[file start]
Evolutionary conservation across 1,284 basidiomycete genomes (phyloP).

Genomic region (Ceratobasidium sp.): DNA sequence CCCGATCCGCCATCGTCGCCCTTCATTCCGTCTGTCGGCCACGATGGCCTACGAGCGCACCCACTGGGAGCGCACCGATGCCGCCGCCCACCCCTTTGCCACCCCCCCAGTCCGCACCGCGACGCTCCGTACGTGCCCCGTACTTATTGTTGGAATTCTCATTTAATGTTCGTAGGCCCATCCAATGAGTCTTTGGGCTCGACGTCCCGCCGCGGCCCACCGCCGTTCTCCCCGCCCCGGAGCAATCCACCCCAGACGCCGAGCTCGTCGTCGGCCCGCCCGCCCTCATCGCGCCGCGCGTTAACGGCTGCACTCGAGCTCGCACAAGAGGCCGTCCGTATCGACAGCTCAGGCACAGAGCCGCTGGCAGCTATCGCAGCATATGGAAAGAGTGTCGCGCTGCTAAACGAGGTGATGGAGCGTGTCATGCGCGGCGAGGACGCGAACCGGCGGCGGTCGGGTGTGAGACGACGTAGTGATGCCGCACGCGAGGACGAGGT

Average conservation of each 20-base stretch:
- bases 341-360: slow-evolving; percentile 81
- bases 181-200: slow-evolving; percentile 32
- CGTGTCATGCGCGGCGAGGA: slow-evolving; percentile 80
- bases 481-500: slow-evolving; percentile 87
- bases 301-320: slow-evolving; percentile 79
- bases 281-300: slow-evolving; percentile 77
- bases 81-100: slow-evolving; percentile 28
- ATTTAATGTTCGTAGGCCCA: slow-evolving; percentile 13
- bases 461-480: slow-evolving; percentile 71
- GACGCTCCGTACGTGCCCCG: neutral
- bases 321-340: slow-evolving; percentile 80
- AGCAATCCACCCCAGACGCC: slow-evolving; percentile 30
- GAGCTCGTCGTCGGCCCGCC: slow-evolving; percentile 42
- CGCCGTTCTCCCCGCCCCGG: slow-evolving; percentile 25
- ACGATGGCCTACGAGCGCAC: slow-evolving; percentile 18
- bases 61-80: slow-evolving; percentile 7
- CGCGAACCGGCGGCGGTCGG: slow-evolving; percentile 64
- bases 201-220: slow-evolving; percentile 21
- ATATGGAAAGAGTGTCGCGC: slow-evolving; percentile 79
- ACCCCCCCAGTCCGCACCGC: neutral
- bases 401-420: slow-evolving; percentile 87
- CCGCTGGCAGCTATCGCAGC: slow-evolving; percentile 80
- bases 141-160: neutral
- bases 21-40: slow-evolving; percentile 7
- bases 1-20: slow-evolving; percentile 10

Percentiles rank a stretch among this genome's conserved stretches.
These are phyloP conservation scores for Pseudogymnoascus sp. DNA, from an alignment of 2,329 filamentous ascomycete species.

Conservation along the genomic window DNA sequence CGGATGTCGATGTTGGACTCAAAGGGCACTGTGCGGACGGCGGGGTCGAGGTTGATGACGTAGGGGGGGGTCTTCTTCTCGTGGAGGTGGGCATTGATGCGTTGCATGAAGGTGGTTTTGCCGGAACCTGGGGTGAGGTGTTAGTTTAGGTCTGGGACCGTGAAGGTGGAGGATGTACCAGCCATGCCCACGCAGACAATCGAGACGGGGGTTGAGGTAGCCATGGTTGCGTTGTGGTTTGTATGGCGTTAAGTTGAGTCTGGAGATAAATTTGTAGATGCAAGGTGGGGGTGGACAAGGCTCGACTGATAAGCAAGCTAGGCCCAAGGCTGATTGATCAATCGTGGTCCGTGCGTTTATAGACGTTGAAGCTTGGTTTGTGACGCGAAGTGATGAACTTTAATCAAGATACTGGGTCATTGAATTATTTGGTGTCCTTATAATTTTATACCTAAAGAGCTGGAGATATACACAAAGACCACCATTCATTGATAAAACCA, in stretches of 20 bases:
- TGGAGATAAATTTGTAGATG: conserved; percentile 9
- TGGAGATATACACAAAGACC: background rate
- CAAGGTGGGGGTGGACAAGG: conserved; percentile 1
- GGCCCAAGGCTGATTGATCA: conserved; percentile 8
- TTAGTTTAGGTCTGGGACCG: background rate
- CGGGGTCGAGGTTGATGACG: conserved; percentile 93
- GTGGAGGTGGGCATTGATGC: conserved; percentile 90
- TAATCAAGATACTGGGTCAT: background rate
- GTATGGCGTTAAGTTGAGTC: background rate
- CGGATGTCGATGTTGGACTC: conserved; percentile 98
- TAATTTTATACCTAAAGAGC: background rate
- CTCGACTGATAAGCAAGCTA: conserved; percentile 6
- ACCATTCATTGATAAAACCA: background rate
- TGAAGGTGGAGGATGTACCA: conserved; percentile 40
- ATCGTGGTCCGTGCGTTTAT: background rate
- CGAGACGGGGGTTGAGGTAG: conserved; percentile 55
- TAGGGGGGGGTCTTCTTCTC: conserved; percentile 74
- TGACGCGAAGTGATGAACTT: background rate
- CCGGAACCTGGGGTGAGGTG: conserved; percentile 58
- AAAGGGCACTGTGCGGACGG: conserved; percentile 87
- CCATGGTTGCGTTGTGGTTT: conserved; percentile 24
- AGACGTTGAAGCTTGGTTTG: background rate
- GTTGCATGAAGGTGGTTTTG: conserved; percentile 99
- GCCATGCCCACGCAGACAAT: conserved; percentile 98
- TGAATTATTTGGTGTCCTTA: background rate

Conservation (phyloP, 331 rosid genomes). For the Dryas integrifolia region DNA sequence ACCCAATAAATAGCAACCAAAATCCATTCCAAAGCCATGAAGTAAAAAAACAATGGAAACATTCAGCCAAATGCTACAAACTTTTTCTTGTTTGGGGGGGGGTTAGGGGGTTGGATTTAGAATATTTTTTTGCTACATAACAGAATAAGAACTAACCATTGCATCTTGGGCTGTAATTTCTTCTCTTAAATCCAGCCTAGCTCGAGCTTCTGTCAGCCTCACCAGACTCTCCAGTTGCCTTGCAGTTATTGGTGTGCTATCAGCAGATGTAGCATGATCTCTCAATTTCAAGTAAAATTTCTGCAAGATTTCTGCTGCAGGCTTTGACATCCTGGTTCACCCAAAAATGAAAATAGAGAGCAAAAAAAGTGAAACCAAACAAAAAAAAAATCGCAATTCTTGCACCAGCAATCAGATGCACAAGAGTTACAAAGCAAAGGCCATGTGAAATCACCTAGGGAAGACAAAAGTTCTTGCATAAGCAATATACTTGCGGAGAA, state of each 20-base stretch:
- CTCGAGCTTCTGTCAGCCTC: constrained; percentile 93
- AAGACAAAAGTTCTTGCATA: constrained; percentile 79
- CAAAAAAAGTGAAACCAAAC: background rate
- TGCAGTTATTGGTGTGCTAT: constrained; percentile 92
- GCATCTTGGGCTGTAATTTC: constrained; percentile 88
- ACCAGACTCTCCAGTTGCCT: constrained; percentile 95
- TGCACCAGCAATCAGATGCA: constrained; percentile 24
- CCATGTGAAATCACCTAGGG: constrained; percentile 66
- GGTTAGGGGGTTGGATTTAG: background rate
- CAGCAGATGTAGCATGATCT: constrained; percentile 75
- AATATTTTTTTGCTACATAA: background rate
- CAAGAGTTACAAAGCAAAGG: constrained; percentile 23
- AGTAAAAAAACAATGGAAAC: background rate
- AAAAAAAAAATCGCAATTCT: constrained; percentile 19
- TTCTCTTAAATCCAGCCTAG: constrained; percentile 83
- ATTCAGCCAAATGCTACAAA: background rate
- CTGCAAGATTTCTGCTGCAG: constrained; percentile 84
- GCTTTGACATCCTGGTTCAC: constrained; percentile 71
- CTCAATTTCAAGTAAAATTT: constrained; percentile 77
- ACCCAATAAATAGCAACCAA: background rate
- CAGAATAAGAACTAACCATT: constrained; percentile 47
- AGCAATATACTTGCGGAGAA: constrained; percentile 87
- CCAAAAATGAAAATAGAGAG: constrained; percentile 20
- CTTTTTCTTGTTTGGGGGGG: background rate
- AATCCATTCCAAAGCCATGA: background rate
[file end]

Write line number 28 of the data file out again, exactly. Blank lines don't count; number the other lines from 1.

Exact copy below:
- bases 1-20: slow-evolving; percentile 10